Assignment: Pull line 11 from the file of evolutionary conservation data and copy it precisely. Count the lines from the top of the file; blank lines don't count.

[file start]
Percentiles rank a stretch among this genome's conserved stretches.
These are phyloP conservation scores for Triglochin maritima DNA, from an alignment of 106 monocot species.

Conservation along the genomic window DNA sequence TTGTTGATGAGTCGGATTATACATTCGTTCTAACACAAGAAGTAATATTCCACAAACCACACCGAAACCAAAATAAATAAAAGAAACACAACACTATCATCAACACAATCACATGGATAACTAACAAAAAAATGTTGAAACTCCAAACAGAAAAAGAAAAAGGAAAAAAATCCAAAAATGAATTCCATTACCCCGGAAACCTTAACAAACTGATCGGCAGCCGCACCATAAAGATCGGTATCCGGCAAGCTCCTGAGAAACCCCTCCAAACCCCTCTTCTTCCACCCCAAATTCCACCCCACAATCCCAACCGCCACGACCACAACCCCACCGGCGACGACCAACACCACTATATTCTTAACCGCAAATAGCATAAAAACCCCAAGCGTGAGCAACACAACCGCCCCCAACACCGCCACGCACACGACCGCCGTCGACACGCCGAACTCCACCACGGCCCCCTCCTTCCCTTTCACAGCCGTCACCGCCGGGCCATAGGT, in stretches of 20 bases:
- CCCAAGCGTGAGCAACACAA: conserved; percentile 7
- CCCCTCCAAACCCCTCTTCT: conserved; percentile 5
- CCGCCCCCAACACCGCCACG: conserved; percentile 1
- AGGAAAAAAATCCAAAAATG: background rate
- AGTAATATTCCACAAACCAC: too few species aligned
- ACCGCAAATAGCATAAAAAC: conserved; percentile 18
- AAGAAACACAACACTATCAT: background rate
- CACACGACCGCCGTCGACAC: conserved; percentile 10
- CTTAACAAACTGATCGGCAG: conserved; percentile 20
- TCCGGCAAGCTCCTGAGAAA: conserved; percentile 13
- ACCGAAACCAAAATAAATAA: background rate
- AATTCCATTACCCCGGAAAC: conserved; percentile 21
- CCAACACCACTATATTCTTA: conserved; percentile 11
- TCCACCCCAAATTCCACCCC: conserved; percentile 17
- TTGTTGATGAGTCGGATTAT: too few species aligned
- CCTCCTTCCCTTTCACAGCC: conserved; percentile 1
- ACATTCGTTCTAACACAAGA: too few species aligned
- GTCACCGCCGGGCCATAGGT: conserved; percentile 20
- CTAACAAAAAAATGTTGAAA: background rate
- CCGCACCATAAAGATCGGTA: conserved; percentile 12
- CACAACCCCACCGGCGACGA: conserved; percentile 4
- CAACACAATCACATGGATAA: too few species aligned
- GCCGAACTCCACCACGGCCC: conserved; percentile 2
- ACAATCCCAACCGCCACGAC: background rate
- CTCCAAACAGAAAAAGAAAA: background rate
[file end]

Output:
- CACACGACCGCCGTCGACAC: conserved; percentile 10